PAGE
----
Recent evidence links the Wnt/frizzled pathway to proper vascular growth but the molecular players are still unknown. Recently, we evidenced that frizzled7 (Fzd7) interacted with a Wnt pathway modulator sFRP1 and was involved on endothelial cell morphogenesis. Here, we investigated whether Fzd7 may be involved in vessel formation. Knocking down (KD) of Fzd7 by injecting morpholino oligonucleotides impaired intersomitic endothelial cells migration in zebrafish embryo. Phenotypes were rescued by the injection of Fzd7 mRNA. To elucidate a role of Fzd7 in vascular formation, we set up a model of vessel formation using a murine embryonic stem (ES) cell model. Embryoid bodies (EBs) differentiating under VEGF induction in vitro were stained for CD31 to visualize the formation of vascular structures. We showed that Fzd7 expression was modulated during the kinetic of EB differentiation and that Fzd7 was expressed in EC assembled in vascular structures. Fzd7 was highly localized in cell-cell junctions, colocalized with VE-cadherin and beta catenin-positive junctions.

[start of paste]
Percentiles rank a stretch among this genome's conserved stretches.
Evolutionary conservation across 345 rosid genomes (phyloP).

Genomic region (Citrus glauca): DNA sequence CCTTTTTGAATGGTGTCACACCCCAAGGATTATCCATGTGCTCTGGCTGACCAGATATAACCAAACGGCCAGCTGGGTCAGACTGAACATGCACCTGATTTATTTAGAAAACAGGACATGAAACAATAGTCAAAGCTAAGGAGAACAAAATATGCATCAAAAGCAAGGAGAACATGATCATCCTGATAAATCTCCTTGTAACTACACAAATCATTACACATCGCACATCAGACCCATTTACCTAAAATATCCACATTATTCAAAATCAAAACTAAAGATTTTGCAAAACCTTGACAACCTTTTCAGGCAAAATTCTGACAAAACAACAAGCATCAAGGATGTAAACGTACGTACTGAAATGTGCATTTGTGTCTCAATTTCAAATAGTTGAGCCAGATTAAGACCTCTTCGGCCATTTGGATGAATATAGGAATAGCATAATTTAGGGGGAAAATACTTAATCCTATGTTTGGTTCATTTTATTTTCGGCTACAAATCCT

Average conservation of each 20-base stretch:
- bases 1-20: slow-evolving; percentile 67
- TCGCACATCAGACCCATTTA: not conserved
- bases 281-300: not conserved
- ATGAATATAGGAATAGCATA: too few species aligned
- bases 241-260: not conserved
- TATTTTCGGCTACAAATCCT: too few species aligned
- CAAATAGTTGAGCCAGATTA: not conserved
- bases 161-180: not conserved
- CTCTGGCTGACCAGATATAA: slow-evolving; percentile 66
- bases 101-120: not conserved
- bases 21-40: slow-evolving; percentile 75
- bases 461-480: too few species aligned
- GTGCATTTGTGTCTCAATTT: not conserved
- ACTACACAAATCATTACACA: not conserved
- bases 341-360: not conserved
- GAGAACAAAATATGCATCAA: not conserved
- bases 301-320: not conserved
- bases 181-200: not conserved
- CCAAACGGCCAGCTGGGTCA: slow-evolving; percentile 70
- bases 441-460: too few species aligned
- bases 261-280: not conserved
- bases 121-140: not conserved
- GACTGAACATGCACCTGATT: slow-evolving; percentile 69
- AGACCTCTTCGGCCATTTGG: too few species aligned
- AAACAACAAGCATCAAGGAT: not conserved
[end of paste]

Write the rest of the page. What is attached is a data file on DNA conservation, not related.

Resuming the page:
In order to analyze the role of Fzd7 in endothelial cell function, effect of Fzd7 knock down by small interfering RNAs was investigated in human umbilical vein endothelial cells (HUVEC). KD of Fzd7 had no effect on cell proliferation whereas a strong inhibition of HUVEC migration and tube formation was observed. Indeed, Fzd7 siRNA decreased cell migration to 59±17 % (n=3, p<0.0001) compared to control siRNA in transwell assay. We also found that HUVEC transfected with control siRNA form well-connected tubular structures in Matrigel assay after 18h, whereas Fzd7 siRNA treated HUVEC showed a strong delay in tubular structures formation (43±5 tubes/field in control vs 15±7 in Fzd7 siRNA, p<0.0001).
This finding suggests that Fzd7 may play a crucial role during vascular formation. Fzd7 is essential for zebrafish vascular development in vivo and regulates endothelial cells functions involved in angiogenesis in vitro.Le texte complet de cet article est disponible en PDF.